Understanding Availability for OpenShift Dedicated

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Availability and disaster avoidance are extremely important aspects of any application platform. OpenShift Dedicated provides many protections against failures at several levels, but customer-deployed applications must be appropriately configured for high availability. In addition, in order to account for cloud provider outages that may occur, other options are available, such as deploying a cluster across multiple availability zones or maintaining multiple clusters with failover mechanisms.

Potential points of failure in an OpenShift Dedicated cluster

OpenShift Container Platform provides many features and options for protecting your workloads against downtime, but applications must be architected appropriately to take advantage of these features. OpenShift Dedicated can help further protect you against many common kubernetes issues by adding Red Hat SRE support and the option to deploy a multi-zone cluster, but there are a number of ways in which a container or infrastructure can still fail. By understanding potential points of failure, you can understand risks and appropriately architect both your applications and your clusters to be as resilient as necessary at each specific level.

An outage can occur at several different levels of infrastructure and cluster components.

Container or pod failure

By design, pods are meant to be ephemeral. Appropriately scaling services so that multiple instances of your application pods are running will protect against issues with any individual pod or container. OpenShift’s node scheduler can also make sure these workloads are distributed across different worker nodes to further improve resiliency.

When accounting for possible pod failures, it is also important to understand how storage is attached to your applications. Single persistent volumes attached to single pods will not be able to leverage the full benefits of pod scaling, whereas replicated databases, database services, or shared storage will. Please see the Storage failure section for more information.

Worker node failure

Worker nodes are the virtual machines that contain your application pods. By default, an OpenShift Dedicated cluster will have a minimum of four worker nodes for a single availability-zone cluster. In the event of a worker node failure, pods will be relocated to functioning worker nodes, as long as there is enough capacity, until any issue with an existing node is resolved or the node is replaced. More worker nodes means more protection against single node outages, and ensures proper cluster capacity for rescheduled pods  in the event of a node failure.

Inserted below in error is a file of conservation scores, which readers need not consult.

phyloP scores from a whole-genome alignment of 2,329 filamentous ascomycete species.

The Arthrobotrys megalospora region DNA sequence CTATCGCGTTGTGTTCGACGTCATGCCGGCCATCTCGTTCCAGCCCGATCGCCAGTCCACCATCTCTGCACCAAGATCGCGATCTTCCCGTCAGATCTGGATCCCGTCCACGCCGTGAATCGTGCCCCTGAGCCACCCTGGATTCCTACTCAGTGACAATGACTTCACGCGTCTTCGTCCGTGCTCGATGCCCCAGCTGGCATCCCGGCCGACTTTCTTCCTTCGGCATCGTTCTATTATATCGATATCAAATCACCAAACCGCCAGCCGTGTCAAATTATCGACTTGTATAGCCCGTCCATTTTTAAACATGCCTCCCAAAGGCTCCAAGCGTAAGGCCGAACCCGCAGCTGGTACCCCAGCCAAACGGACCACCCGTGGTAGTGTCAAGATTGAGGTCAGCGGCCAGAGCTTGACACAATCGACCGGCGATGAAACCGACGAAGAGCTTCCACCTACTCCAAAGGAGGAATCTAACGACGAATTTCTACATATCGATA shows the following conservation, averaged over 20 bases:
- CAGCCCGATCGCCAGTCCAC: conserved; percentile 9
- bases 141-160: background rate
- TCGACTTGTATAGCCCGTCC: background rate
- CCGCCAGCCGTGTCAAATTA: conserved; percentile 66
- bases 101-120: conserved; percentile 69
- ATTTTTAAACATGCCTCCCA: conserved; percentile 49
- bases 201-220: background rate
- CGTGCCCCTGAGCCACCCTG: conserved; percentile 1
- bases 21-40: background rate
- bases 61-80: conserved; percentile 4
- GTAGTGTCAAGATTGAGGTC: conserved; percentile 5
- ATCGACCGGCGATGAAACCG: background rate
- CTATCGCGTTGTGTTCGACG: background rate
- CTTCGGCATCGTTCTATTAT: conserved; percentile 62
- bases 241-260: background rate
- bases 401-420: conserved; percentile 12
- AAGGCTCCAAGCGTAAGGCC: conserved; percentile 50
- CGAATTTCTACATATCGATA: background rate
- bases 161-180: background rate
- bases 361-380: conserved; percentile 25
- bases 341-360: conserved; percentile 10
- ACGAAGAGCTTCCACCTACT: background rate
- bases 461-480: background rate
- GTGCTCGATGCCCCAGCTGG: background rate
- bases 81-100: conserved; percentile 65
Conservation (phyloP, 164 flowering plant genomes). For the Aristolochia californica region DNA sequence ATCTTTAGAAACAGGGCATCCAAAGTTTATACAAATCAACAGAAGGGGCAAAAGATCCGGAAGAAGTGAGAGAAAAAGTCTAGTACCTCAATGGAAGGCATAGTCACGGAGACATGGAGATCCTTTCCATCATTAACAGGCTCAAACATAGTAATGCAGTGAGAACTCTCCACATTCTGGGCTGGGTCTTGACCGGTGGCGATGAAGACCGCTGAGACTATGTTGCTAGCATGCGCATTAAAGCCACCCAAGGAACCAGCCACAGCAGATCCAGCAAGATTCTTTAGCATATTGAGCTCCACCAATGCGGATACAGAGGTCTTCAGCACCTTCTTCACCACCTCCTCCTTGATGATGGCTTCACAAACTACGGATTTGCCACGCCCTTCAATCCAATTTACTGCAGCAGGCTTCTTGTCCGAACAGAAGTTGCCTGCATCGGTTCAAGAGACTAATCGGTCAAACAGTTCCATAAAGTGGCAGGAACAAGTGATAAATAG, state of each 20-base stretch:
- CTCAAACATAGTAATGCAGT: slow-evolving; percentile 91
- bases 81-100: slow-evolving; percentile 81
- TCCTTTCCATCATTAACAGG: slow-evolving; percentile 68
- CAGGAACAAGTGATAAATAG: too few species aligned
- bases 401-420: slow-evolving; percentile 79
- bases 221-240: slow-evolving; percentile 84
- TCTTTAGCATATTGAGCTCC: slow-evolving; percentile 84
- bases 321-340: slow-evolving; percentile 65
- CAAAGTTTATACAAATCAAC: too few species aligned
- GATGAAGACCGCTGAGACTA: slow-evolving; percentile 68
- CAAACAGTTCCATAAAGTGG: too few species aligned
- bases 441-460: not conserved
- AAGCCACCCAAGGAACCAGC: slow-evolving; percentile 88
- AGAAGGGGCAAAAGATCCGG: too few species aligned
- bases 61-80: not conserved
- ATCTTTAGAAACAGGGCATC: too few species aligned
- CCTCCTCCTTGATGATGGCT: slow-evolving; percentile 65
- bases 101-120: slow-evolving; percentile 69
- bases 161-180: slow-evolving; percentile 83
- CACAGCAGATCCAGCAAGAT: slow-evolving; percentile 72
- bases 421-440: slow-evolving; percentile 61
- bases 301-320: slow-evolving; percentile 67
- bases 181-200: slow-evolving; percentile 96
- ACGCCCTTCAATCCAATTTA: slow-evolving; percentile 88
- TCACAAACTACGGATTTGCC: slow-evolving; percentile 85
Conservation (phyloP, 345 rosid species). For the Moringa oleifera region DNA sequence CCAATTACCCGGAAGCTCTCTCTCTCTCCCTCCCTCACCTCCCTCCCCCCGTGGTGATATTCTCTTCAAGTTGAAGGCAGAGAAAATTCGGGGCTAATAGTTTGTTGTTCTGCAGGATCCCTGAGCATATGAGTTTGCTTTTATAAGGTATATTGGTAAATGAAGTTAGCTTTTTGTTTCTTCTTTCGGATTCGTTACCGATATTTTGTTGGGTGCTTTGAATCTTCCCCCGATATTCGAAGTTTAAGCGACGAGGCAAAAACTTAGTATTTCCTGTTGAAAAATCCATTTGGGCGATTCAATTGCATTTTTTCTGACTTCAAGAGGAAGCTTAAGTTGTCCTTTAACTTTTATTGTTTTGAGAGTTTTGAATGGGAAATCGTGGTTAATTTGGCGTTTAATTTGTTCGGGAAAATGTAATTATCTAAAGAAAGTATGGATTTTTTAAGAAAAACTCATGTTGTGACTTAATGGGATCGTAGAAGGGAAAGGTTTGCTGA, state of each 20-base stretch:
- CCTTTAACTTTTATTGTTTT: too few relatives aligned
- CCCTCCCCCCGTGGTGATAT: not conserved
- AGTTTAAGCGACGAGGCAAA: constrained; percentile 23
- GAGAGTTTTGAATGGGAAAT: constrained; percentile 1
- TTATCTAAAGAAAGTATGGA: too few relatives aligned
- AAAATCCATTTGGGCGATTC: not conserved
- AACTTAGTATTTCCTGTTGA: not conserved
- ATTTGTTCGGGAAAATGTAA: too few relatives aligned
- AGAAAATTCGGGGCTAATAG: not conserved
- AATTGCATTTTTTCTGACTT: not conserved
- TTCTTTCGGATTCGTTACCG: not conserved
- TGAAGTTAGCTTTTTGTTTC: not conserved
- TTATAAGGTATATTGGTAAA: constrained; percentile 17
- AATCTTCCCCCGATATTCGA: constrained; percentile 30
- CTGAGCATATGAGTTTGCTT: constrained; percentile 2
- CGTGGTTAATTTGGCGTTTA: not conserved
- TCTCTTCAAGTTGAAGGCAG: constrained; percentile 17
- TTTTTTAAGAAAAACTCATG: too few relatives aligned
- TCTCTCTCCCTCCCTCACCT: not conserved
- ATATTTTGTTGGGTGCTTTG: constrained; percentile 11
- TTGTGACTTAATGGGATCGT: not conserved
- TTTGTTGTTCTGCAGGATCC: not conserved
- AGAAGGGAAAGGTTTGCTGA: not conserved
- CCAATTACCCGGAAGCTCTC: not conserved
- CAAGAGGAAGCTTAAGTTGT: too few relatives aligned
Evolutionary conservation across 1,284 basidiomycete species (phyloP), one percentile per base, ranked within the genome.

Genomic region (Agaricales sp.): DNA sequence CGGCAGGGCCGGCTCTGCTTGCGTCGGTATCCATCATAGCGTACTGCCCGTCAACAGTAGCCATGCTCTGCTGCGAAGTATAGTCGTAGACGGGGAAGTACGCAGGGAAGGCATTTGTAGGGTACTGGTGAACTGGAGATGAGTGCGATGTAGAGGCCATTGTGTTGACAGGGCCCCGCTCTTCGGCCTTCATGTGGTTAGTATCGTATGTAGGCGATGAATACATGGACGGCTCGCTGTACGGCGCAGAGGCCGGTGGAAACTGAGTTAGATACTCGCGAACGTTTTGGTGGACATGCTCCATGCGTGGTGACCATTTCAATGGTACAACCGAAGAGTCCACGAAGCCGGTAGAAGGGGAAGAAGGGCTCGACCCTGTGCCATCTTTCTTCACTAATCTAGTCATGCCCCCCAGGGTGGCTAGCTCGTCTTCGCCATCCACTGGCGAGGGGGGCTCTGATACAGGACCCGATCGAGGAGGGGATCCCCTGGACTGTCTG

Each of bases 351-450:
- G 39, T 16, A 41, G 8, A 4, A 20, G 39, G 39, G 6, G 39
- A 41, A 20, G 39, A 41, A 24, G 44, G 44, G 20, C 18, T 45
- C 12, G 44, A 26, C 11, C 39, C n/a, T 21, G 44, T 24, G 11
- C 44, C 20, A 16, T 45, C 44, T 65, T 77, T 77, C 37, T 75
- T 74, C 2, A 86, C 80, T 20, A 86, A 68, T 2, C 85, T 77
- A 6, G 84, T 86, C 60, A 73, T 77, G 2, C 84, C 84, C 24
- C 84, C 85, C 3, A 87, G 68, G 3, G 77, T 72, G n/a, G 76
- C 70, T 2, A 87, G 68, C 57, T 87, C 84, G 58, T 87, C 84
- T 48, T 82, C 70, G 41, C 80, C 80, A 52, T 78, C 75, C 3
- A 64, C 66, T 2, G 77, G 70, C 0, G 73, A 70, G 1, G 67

When accounting for possible node failures, it is also important to understand how storage is affected. Please see the Storage failure section for more information.

Cluster failure

OpenShift Dedicated clusters have at least three master nodes and three infrastructure nodes that are preconfigured for high availability, either in a single zone or across multiple zones depending on the type of cluster you have selected. This means that master and infrastructure nodes have the same resiliency of worker nodes, with the added benefit of being managed completely by Red Hat.

In the event of a complete master outage, the OpenShift APIs will not function, and existing worker node pods will be unaffected. However, if there is also a pod or node outage at the same time, the masters will have to recover before new pods or nodes can be added or scheduled.

All services running on infrastructure nodes are configured by Red Hat to be highly available and distributed across infrastructure nodes. In the event of a complete infrastructure outage, these services will be unavailable until these nodes have been recovered.

Zone failure

A zone failure from a public cloud provider will affect all virtual components, such as worker nodes, block or shared storage, and load balancers that are specific to a single availability zone. To protect against a zone failure, OpenShift Dedicated provides the option for clusters that are distributed across three availability zones, called multi-AZ clusters. Existing stateless workloads will be redistributed to unaffected zones  in the event of an outage, as long as there is enough capacity.

Region failure

A full region failure from a public cloud provider is exceedingly rare, but will make all zones unavailable. A multi-AZ cluster is not enough to protect against outages at the region level. The best way to protect against a full region failure is to have multiple clusters in different regions, connected with an external global load balancer. Such an architecture can protect against both zone and region failures, and even across different cloud providers.

Storage failure

If you have deployed a stateful application, then storage is a critical component and must be accounted for when thinking about high availability. A single block storage PV is unable to withstand outages even at the pod level. The best ways to maintain availability of storage are to use replicated storage solutions, shared storage that is unaffected by outages, or a database service that is independent of the cluster.